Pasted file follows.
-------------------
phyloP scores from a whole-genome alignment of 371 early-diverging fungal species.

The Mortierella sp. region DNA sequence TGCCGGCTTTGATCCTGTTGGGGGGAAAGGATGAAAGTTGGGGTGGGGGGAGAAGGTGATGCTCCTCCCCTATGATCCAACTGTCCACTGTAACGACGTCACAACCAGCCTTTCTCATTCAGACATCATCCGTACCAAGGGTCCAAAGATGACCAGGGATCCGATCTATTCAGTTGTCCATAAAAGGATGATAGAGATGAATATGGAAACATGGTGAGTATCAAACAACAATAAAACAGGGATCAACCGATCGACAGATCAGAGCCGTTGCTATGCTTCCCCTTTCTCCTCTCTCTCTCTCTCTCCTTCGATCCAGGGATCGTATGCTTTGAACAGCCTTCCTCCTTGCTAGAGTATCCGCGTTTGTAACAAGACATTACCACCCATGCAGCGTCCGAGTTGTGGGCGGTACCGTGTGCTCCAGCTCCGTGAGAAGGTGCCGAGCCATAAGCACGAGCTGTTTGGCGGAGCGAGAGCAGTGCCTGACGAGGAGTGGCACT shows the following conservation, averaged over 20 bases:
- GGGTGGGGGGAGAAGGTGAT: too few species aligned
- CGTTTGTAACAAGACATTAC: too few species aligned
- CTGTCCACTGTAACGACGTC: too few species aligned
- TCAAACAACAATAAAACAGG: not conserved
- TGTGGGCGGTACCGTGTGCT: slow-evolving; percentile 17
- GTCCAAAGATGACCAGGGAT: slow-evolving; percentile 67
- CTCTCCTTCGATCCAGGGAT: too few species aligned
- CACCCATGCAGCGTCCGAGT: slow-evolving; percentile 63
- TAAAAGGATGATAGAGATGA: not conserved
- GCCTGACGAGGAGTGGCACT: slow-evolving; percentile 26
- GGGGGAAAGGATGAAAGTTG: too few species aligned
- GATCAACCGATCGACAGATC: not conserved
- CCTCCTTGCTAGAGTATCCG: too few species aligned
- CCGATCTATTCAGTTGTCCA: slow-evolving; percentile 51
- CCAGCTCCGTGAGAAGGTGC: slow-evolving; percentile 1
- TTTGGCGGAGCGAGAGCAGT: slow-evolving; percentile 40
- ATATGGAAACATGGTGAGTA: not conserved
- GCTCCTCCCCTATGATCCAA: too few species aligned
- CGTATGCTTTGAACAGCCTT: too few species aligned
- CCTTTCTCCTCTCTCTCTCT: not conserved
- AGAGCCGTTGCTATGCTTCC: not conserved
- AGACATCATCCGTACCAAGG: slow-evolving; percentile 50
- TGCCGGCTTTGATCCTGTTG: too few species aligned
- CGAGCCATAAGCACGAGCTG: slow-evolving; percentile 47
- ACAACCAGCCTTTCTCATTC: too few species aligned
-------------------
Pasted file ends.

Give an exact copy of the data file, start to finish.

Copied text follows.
phyloP scores from a whole-genome alignment of 371 early-diverging fungal species.

The Mortierella sp. region DNA sequence TGCCGGCTTTGATCCTGTTGGGGGGAAAGGATGAAAGTTGGGGTGGGGGGAGAAGGTGATGCTCCTCCCCTATGATCCAACTGTCCACTGTAACGACGTCACAACCAGCCTTTCTCATTCAGACATCATCCGTACCAAGGGTCCAAAGATGACCAGGGATCCGATCTATTCAGTTGTCCATAAAAGGATGATAGAGATGAATATGGAAACATGGTGAGTATCAAACAACAATAAAACAGGGATCAACCGATCGACAGATCAGAGCCGTTGCTATGCTTCCCCTTTCTCCTCTCTCTCTCTCTCTCCTTCGATCCAGGGATCGTATGCTTTGAACAGCCTTCCTCCTTGCTAGAGTATCCGCGTTTGTAACAAGACATTACCACCCATGCAGCGTCCGAGTTGTGGGCGGTACCGTGTGCTCCAGCTCCGTGAGAAGGTGCCGAGCCATAAGCACGAGCTGTTTGGCGGAGCGAGAGCAGTGCCTGACGAGGAGTGGCACT shows the following conservation, averaged over 20 bases:
- GGGTGGGGGGAGAAGGTGAT: too few species aligned
- CGTTTGTAACAAGACATTAC: too few species aligned
- CTGTCCACTGTAACGACGTC: too few species aligned
- TCAAACAACAATAAAACAGG: not conserved
- TGTGGGCGGTACCGTGTGCT: slow-evolving; percentile 17
- GTCCAAAGATGACCAGGGAT: slow-evolving; percentile 67
- CTCTCCTTCGATCCAGGGAT: too few species aligned
- CACCCATGCAGCGTCCGAGT: slow-evolving; percentile 63
- TAAAAGGATGATAGAGATGA: not conserved
- GCCTGACGAGGAGTGGCACT: slow-evolving; percentile 26
- GGGGGAAAGGATGAAAGTTG: too few species aligned
- GATCAACCGATCGACAGATC: not conserved
- CCTCCTTGCTAGAGTATCCG: too few species aligned
- CCGATCTATTCAGTTGTCCA: slow-evolving; percentile 51
- CCAGCTCCGTGAGAAGGTGC: slow-evolving; percentile 1
- TTTGGCGGAGCGAGAGCAGT: slow-evolving; percentile 40
- ATATGGAAACATGGTGAGTA: not conserved
- GCTCCTCCCCTATGATCCAA: too few species aligned
- CGTATGCTTTGAACAGCCTT: too few species aligned
- CCTTTCTCCTCTCTCTCTCT: not conserved
- AGAGCCGTTGCTATGCTTCC: not conserved
- AGACATCATCCGTACCAAGG: slow-evolving; percentile 50
- TGCCGGCTTTGATCCTGTTG: too few species aligned
- CGAGCCATAAGCACGAGCTG: slow-evolving; percentile 47
- ACAACCAGCCTTTCTCATTC: too few species aligned